“I Don’t Hear Him Yelling Anymore”

I heard someone crying — not boo-hoo crying, but scared or terrified or hurt maybe. To me, it was a child.”

Mary Cutcher, a resident in the Florida community where 17-year old Trayvon Martin was killed as he cried for help

y youngest son is almost seventeen years old.

I have followed the case of Trayvon Martin since it first broke. He was a seventeen-year-old African-American who during halftime of the NBA All-Star game reportedly went to the store to get his brother some candy. Armed with nothing more than a bag of Skittles, he was shot dead—just yards from his father’s home—by a “neighborhood watch” freak with a gun, a freak who is free to carry his 9 millimeter pistol legally here in twenty-first century America, blessed as we are to have a conservative Supreme Court majority with its feet firmly planted in the Old West.

And, so far, the gun-toting 250-pound faux-vigilante who shot and killed 140-pound Trayvon Martin is being partially protected by a bizarre state law—”Stand Your Ground“—in an increasingly bizarre state—Florida.

This case is hard for me to write about, and honestly I have been thinking, since the story became national news, that there would be some facts come out that would make it more understandable, more digestible.

But the more I learn about the case the more incomprehensible it becomes.

My  teenage son, who is as white as snow, may eventually find fate an unkind companion, but he will never face the fate that awaited Trayvon Martin—who was guilty of nothing but being black.  And although there are pathologies strewn throughout American communities of all colors and persuasions, a persistent pathology has plagued America since its founding, a pathology of racism rooted in our history of slavery, the demons of which torment us to this day.

Thankfully,  Lawrence O’Donnell did two excellent segments Monday night on the issue, and I implore all to watch the segments below, especially those comfortable whites* who think that the America white people see is one and the same America that black people see:

Vodpod videos no longer available.

Vodpod videos no longer available.

* George Zimmerman, the faux-vigilante who shot and killed Trayvon Martin, was apparently described by police as “white,” even though his family “says he is Hispanic and is not racist.” The point here, though, is that many white people believe that all is right with America on the racial front, especially since 53% of us voted for Barack Obama. But all is not right—not yet.



  1. ansonburlingame

     /  March 20, 2012

    A provacative story for sure and one that deserves a balanced and fair investigation by any authorities.

    Actually there are two issues here. The first is was this in fact a “hate crime”. You, Duane said, “who was guilty of nothing but being black.” Based on the videos and 911 tapes, I say that is yet to be determined. First, it was a Hispanic vs Black interaction, not White vs Black. Could it have been a Black vs Black situation. Maybe it could have been so with a “viglilant” Black man keeping an eye on his neighborhood.

    The 911 tape told the “state of mind” of the shooter far beyond the victim “maybe being black”. The shooter was concerned about being “starred down”, expressed suspicions about the victim being “on drugs”, concerned about his own safety, “he is reaching into his pockets”, etc.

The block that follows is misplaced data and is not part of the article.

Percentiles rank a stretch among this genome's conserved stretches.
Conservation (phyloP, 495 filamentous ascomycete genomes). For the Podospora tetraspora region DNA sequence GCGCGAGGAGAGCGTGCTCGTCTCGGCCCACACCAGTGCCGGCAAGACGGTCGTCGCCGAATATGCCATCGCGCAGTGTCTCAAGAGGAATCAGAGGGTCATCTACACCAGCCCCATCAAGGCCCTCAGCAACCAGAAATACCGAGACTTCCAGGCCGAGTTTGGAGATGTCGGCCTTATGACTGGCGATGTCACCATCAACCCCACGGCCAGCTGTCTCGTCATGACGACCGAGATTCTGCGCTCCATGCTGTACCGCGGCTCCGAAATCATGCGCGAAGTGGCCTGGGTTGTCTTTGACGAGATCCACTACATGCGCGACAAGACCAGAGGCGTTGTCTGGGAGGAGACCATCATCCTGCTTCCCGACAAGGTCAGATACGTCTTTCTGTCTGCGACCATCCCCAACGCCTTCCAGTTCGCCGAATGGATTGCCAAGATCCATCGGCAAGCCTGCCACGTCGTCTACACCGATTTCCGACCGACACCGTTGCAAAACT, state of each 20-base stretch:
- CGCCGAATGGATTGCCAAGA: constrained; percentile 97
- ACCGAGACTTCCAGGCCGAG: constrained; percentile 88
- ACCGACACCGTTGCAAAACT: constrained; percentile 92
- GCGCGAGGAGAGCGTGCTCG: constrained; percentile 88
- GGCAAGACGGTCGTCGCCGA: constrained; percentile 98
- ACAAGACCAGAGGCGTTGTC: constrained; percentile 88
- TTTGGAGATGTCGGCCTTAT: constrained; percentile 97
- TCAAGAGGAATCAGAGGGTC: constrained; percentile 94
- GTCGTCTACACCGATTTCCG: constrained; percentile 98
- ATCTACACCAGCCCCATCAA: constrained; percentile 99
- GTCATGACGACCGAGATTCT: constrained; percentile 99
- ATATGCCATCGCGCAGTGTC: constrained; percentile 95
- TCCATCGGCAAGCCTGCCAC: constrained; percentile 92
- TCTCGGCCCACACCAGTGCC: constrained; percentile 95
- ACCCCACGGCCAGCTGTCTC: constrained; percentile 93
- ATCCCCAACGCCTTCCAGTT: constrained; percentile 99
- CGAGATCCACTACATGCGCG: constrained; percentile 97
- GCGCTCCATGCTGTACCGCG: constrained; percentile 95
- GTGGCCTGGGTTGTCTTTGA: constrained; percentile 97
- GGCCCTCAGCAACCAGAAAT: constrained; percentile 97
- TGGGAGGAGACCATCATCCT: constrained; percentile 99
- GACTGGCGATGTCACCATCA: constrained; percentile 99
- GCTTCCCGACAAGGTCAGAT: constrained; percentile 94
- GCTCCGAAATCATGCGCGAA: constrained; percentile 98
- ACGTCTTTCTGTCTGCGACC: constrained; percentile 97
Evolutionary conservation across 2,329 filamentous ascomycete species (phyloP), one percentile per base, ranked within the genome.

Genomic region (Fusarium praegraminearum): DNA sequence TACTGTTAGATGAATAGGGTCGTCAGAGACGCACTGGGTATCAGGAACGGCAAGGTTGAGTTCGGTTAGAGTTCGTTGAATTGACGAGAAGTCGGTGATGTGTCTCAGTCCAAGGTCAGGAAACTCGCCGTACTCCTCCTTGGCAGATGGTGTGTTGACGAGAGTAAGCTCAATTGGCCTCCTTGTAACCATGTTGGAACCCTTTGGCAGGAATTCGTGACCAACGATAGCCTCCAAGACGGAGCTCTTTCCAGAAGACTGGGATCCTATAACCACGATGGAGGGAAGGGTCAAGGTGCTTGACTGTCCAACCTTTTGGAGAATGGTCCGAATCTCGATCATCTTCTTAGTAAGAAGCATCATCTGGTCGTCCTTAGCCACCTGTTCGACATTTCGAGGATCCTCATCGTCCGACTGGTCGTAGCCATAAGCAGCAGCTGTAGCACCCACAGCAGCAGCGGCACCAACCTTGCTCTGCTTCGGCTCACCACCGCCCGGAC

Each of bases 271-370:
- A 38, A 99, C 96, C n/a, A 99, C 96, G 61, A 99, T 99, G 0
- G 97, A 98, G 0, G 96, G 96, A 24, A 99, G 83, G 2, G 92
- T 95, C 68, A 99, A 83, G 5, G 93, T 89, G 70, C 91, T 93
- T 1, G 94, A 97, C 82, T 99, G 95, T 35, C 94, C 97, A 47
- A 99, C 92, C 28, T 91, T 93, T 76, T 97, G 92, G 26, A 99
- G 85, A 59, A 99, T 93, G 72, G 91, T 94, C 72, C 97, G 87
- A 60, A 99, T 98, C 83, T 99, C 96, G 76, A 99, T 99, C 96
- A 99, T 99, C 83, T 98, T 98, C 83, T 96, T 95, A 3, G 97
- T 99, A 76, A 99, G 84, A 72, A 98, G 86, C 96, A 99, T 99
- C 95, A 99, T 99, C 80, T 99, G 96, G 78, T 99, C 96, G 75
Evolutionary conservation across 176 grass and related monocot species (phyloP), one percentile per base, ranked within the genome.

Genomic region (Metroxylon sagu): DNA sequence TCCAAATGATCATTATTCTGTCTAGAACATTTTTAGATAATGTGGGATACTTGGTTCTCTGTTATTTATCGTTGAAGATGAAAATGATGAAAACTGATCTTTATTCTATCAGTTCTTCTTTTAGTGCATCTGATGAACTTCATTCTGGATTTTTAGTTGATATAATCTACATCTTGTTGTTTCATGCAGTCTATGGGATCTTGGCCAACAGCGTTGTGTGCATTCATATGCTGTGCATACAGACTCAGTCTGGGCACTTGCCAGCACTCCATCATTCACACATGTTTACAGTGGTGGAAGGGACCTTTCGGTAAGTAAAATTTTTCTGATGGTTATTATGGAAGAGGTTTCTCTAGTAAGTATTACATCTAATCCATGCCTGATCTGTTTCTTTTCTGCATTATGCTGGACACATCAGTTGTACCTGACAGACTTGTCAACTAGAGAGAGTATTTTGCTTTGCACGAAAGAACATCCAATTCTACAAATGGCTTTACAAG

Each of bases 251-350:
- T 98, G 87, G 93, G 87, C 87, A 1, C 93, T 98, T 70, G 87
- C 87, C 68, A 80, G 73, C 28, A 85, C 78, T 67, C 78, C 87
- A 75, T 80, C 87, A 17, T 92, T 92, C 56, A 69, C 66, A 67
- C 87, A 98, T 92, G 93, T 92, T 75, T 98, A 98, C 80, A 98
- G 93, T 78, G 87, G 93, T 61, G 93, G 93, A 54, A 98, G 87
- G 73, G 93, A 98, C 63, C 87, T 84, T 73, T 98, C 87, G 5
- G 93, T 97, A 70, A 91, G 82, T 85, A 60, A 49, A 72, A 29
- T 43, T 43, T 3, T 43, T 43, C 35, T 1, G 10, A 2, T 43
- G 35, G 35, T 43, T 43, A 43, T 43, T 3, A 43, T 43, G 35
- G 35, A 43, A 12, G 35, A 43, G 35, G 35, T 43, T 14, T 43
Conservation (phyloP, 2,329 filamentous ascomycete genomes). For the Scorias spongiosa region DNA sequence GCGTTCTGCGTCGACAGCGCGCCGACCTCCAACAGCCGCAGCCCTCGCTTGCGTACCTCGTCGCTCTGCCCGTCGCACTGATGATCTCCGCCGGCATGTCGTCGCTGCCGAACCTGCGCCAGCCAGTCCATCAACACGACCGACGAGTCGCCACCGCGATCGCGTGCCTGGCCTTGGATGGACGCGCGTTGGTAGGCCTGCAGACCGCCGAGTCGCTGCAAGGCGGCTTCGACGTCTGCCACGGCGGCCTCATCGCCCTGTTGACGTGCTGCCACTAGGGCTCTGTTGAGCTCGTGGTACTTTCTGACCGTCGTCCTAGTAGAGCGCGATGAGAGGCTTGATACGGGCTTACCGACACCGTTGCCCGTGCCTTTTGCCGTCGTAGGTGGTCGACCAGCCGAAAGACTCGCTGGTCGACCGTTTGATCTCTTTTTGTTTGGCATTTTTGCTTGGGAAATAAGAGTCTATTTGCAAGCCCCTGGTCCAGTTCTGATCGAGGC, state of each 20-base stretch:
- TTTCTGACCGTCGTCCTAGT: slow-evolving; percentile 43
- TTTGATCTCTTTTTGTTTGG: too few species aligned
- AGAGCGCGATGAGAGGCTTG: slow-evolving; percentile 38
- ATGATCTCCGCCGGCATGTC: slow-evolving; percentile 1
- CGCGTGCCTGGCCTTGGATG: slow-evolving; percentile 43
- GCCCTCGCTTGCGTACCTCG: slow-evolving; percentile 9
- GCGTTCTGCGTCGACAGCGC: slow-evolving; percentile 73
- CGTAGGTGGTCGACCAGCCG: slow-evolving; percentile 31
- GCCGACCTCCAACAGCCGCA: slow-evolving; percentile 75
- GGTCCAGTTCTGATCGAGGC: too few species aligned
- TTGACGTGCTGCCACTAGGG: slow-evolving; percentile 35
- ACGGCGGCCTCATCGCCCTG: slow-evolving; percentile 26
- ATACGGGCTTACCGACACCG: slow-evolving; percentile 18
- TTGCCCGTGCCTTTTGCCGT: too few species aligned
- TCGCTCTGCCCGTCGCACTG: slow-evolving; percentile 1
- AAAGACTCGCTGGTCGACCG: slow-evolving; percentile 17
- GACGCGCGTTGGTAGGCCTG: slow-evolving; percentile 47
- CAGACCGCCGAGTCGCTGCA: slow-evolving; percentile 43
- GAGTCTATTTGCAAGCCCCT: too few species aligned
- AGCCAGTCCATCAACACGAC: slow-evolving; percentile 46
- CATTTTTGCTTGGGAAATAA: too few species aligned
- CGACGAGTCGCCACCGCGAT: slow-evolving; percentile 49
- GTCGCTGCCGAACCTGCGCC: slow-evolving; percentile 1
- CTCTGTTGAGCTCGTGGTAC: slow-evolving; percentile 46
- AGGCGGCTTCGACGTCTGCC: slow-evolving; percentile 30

WHY was the shooter conducting a neighborhood watch “patrol” in the first place. I know nothing about the neighborhood in which the shooting took place. Was a neighborhood watch patrol by anyone justified based on crime statistics, etc.

    The commentators and guests seem to me to LEAP to the conclusion that this was a hate crime. But I have not yet seen anything to show real evidence of racial hatred on the part of the shooter. What is his background, had he been racially angered in the past or taken actions harmful to other races in the past, etc., etc.

    Maybe this was a hate crime. But again, we have a thing called presumption of innocence in America. The burden of proof is not simply that a Hispanic man shot a black 17 year old. The Hispanic must be shown, proven, to have actted out of racial hatred, it would seem to me.

    Of course the other major, but very separate point is a debate over the Florida law itself. The simple fact that the shooter has NOT yet been arrested (22 days after the shooting) seems to show some difficulty in building a case that he acted outside that law. Is there a coverup going on here? I don’t know for sure nor do I think anyone not “on the ground” doing the investigation can determine such, yet.

    All I am saying so far is more is needed to be known for now for me to reach any firm conclusions. I do not defend the shooter, I do not know if the victims action’s were as “pure” as angry parents and the “black caucus” members alleging a hate crime, I do not know the background of “habits” of the shooter, etc., etc.

    But as well I see for now no basis for the accusation that the victim died “only because he was black”. Based on the “evidence” shown, to me that is only a presumption at this point with more, hopefully, to be revealed.

    But one point where we agree, Duane, is we need to change the 2nd Amendment to bring the Constitution up to date for today’s America.



  2. AB , have you listened to the 911 calls? The man wast told by dispatch that he need not follow the young man. Police were on the way. He should have just stayed back a safe distance and observed and not escalate the situation.It is being reported that this man did have some training in Law Enforcement, he should have known better. He also has a history of calling 911 in his pursuit of African Americans. It appears to me that Mr. Zimmerman was on a hunting trip for young African Americans.

    I will be curious to learn why Mr. Zimmerman did not achieve a law enforcement position as well as the environment of that neighborhood.


    Please note that I do have training in Law Enforcement from the USAF and Dept of Defense. PEOPLE NEED TO BE TRAINED BEFORE LOADING UP WITH WEAPONS! I do not understand why the NRA is not front and center promoting extensive training for gun ownership. There is a huge difference in self defense and 2nd degree murder, it is about 20 years in prison. I strongly encourage anyone caught up in their 2nd amendment right crusade to get training and I would bet that JPD would support this.